It is strongly rumoured that Indian conglomerate Essar are to sell their call centre and BPO unit Aegis. This is not the first time such a move has been proposed but does raise questions about who would buy Aegis and why. If the stories are to be believed, Essar plan to retain the Indian domestic unit. The total business turns over around $800 Million so it's unclear who would buy it and for what purpose. It may well be that some of the Indian BPOs might consider a deal but given the likely cost to acquire the company, it's unclear whether any of them would be willing to invest the funds.
There are strong rumours that Teleperformance are in the running to buy the company. Given their position as the largest provider of call centre services, it is unclear what Aegis would add to their portfolio. Outside of India, Aegis operate call centres in The Philippines, United States, United Kingdom, Australia and Latin America but Teleperformance already has a substantial presence in each of these locations. Of course, Teleperformance would like the sizeable client list that Aegis has and Teleperformance has been no stranger to acquisitions in the past although they have grown well organically in recent years. Aegis itself is a mixture of organisations as they have grown predominantly through acquisitions with the largest being People Support's 10,000+ agent operation in The Philippines. Critics of Aegis have often said that the volume of acquisitions they have done has meant that it is a mixture of companies rather than 1 truly global operation. In reality, Aegis have made considerable efforts to consolidate their business but their lack of organic growth might worry potential purchasers. However, this is unlikely to put off Teleperformance who will undoubtedly use their experience in mergers to consolidate all parts of the organisation into 1 unit. Also, the fact that each geography works as a separate entity might make it easier for Aegis to carve off their Indian domestic operation. Teleperformance have seen their position as the largest global call centre provider threatened by the Convergys purchase of Stream Global Services. Being so soon after this acquisition, it is unlikely that Convergys would want to engage in a bidding war for Aegis. It's also unlikely that the other large American-owned outsourcers would be that interested in Aegis. Few of them have large financial reserves and should such a deal be done through debt, then this could be a risky move if fiscal policy tightens in coming years.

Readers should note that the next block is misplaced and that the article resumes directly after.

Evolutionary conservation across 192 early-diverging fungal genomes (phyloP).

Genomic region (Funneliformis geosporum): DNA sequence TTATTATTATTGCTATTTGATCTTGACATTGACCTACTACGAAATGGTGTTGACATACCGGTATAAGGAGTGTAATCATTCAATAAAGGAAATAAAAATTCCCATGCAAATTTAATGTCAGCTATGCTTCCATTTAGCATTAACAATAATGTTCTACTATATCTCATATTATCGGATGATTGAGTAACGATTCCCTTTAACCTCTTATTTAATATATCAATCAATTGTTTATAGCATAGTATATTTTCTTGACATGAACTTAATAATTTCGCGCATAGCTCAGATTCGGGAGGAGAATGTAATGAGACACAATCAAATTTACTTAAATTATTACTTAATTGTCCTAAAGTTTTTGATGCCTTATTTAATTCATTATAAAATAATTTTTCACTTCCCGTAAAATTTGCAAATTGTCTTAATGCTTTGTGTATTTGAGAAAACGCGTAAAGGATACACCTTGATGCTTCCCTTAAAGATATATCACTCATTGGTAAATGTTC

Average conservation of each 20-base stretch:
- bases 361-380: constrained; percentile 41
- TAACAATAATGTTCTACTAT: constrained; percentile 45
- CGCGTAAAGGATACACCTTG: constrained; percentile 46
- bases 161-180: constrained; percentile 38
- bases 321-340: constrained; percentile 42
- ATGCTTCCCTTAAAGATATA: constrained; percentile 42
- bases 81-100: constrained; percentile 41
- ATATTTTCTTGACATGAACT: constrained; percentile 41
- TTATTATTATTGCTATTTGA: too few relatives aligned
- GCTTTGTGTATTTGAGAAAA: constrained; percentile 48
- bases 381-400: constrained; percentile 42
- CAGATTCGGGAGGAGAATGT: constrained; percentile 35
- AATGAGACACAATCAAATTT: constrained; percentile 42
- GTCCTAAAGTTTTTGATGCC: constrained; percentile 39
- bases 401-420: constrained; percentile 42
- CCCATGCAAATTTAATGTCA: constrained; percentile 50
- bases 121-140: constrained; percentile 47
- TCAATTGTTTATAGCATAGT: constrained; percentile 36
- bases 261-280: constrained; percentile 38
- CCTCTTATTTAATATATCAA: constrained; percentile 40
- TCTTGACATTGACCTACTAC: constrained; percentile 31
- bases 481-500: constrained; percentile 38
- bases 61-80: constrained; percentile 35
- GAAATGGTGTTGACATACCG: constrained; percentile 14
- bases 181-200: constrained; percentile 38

Aegis isn't a bad business. This isn't a fire sale! This is simply Essar deciding that Aegis is not core to their business as a whole. Therefore, the decision as to whether a purchase by Teleperformance (or anyone else for that matter) is a good deal comes down to how much they pay for the business. Aegis have paid big bucks to build up their empire and the owners of Essar are not short of a rupee or 2, so it's unlikely that they will choose to sell it cheap. However, history has shown us that deals do not stimulate growth and in some circumstances can actually slow it down. If Teleperformance buy Aegis, the competitors will be busy telling potential clients that they shouldn't choose TP as they are too focussed on merging with Aegis. I would imagine that this is what TP sales people have been saying to potential clients of Convergys over recent months.
It will be interesting to see how this pans out. The fact that both parties have stated that they are discussing a deal suggests that the talks are probably at a far more advanced stage than they are currently saying.